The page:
Stephanie Hille

Texas Medical Center, Houston, Texas, United States

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Publications (1)0 Total impact

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    ABSTRACT: CHRONIC PAIN IS MAINLY A RESULT OF TWO PROCESSES: peripheral and central sensitization, which can result in neuroplastic changes. Previous psychophysical studies suggested a decrease of the so-called pain-inhibiting-pain effect (DNIC) in chronic pain patients. We aimed to study the DNIC effect on the neuronal level using magnetoencephalography and electroencephalography in 12 patients suffering from advanced unilateral knee osteoarthritis (OA). DNIC was induced in patients by provoking the typical OA pain by a slightly hyperextended joint position, while they received short electrical pain stimuli. Although the patients did not report a reduction of electrical pain perception, the cingulate gyrus showed a decrease of activation during provoked OA pain, while activity in the secondary somatosensory cortex did not change. Based on much stronger DNIC induction at comparable intensities of an acute counterirritant pain in healthy subjects this result suggests a deficit of DNIC in OA patients. We suggest that the strength of DNIC is subject to neuronal plasticity of descending inhibitory pain systems and diminishes during the development of a chronic pain condition.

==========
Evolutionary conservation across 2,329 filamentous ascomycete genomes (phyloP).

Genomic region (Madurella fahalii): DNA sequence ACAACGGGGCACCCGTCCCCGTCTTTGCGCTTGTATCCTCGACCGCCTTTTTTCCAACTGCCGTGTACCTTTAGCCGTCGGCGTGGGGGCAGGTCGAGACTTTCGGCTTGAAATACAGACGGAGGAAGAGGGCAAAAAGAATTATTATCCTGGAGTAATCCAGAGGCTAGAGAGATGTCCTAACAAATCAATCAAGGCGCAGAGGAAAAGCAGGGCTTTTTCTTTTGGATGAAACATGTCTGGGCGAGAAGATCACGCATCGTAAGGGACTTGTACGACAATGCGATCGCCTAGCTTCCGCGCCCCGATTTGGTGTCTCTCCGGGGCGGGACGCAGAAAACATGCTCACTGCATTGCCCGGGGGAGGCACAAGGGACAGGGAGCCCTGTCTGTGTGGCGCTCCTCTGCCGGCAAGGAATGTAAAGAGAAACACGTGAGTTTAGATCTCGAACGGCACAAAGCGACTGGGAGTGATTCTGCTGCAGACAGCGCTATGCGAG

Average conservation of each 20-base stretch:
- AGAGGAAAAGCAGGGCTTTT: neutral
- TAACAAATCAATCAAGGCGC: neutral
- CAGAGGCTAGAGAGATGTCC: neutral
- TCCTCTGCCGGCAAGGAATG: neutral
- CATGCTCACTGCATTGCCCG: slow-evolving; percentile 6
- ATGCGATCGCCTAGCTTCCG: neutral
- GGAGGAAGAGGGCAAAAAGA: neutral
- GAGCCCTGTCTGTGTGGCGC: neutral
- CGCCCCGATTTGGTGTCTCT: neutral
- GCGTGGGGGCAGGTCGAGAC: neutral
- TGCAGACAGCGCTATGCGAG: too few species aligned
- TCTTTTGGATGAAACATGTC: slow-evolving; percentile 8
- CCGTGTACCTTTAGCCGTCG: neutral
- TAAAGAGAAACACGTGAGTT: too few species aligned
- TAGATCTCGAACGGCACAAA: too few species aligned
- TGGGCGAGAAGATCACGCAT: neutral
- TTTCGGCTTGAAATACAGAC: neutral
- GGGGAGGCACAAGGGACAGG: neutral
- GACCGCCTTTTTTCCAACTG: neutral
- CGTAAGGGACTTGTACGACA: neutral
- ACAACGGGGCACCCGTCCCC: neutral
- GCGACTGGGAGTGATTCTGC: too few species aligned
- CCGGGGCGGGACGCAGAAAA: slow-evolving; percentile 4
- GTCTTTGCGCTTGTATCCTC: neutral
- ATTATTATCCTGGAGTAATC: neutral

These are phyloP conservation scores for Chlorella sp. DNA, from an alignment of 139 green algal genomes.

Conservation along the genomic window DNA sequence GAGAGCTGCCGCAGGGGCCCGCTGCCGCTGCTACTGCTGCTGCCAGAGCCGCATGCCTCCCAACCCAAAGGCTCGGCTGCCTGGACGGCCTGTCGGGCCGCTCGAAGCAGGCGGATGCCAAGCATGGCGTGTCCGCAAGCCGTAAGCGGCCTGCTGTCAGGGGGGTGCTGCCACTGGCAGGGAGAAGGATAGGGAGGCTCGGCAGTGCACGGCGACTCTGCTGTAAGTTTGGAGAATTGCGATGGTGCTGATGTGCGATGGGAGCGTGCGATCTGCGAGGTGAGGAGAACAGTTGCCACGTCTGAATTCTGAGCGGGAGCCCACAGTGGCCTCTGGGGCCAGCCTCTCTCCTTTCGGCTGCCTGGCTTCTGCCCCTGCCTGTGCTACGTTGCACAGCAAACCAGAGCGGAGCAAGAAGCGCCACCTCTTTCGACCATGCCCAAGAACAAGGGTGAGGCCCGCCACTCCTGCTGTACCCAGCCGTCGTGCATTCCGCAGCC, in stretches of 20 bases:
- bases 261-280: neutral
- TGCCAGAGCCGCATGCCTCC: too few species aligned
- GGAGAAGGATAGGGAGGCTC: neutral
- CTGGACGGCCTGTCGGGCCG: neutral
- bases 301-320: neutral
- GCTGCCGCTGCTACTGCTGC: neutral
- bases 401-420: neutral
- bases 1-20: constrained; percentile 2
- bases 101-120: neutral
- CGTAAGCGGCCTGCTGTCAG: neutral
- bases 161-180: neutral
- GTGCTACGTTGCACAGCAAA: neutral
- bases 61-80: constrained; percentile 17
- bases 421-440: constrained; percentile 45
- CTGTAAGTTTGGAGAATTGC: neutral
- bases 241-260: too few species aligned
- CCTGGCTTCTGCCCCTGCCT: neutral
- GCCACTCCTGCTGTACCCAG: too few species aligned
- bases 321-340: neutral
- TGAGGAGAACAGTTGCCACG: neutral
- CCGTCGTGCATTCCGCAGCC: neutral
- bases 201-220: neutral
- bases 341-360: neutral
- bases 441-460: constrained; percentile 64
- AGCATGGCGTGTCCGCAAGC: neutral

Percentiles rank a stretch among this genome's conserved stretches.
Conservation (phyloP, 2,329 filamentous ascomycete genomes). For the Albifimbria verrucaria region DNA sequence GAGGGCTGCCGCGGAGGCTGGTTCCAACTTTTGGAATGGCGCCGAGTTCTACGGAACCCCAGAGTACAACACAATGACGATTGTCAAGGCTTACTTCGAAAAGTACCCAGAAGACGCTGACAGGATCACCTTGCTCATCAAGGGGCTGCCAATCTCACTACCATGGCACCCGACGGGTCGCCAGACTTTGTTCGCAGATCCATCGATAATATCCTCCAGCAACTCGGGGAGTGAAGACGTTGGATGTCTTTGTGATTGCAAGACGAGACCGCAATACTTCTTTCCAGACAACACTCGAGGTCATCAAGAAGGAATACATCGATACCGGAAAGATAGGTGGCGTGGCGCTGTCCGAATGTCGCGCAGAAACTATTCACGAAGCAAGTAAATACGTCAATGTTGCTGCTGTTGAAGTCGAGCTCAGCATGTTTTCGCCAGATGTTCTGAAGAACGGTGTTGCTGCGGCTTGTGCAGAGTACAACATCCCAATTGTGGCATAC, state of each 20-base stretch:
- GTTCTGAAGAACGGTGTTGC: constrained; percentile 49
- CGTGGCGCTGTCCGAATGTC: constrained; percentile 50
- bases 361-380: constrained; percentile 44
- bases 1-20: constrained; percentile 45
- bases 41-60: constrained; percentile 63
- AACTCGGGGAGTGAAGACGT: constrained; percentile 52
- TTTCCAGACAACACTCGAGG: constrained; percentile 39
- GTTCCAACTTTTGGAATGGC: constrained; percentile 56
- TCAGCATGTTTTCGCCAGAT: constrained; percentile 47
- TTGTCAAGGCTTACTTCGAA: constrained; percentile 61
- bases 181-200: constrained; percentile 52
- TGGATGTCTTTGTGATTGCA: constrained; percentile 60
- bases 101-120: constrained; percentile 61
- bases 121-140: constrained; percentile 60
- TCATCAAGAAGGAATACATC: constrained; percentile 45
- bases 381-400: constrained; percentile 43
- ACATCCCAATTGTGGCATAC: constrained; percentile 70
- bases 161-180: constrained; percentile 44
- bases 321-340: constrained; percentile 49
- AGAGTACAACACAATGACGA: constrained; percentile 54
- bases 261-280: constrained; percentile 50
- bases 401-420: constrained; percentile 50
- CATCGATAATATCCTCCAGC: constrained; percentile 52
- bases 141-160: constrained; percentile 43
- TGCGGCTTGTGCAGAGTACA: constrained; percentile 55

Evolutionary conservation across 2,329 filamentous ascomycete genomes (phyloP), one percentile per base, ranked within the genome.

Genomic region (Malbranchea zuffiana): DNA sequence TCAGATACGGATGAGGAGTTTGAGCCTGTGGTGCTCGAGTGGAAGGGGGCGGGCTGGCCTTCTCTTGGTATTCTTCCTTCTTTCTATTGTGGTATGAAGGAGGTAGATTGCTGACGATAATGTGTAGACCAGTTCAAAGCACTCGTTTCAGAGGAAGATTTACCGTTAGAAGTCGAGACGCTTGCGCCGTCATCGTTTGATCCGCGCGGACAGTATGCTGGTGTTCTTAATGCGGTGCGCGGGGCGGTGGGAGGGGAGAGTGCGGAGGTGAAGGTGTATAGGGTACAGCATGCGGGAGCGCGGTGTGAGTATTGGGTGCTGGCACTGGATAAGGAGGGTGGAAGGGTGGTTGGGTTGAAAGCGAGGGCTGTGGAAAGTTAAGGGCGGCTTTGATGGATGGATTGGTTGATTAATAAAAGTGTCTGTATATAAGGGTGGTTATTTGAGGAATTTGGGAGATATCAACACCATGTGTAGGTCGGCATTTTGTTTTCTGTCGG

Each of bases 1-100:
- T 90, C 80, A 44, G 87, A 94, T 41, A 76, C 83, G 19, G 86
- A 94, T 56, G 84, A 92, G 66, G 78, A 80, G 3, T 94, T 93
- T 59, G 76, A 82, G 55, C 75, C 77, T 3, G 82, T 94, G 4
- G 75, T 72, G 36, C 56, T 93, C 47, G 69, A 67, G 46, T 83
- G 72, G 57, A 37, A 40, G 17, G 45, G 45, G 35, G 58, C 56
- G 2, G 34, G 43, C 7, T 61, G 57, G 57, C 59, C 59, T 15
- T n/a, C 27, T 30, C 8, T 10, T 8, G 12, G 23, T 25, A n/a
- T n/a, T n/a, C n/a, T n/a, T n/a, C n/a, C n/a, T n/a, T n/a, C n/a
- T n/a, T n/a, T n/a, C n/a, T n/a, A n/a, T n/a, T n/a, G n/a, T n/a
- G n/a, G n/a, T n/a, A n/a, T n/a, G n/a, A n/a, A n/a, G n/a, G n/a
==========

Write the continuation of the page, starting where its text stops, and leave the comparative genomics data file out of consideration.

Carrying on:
Journal of Pain Research 11/2008; 1:1-8.